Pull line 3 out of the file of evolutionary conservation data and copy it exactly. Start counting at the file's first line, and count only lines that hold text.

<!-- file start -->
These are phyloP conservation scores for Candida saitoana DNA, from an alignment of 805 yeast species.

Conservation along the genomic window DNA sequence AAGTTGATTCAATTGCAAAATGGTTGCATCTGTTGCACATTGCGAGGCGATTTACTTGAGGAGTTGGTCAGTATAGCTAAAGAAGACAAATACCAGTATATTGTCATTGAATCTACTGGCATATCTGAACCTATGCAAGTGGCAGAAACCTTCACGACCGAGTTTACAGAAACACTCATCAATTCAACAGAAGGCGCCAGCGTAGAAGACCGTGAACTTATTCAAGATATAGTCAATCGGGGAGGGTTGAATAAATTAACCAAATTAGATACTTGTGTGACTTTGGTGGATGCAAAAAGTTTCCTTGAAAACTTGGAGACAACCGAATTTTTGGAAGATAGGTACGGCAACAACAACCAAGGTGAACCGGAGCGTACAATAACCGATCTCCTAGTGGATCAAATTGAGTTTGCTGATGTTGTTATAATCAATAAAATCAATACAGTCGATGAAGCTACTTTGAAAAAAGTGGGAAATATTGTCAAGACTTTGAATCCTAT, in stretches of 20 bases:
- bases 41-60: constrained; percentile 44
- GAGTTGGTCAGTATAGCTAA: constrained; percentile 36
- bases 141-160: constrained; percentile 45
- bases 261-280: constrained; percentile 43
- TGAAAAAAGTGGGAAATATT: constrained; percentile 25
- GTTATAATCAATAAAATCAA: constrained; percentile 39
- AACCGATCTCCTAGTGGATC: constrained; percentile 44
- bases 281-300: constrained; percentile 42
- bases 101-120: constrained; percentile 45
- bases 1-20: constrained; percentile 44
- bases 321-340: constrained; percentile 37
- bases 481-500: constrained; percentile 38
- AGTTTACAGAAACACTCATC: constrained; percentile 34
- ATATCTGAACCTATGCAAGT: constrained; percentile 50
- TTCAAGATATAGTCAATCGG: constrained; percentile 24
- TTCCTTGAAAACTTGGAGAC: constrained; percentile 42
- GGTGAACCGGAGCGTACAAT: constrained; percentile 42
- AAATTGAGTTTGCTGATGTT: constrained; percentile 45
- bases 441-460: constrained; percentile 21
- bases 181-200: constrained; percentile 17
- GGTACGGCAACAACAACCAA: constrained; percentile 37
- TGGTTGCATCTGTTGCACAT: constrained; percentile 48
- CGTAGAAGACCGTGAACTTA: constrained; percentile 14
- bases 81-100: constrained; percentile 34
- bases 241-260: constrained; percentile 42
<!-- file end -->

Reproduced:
- bases 41-60: constrained; percentile 44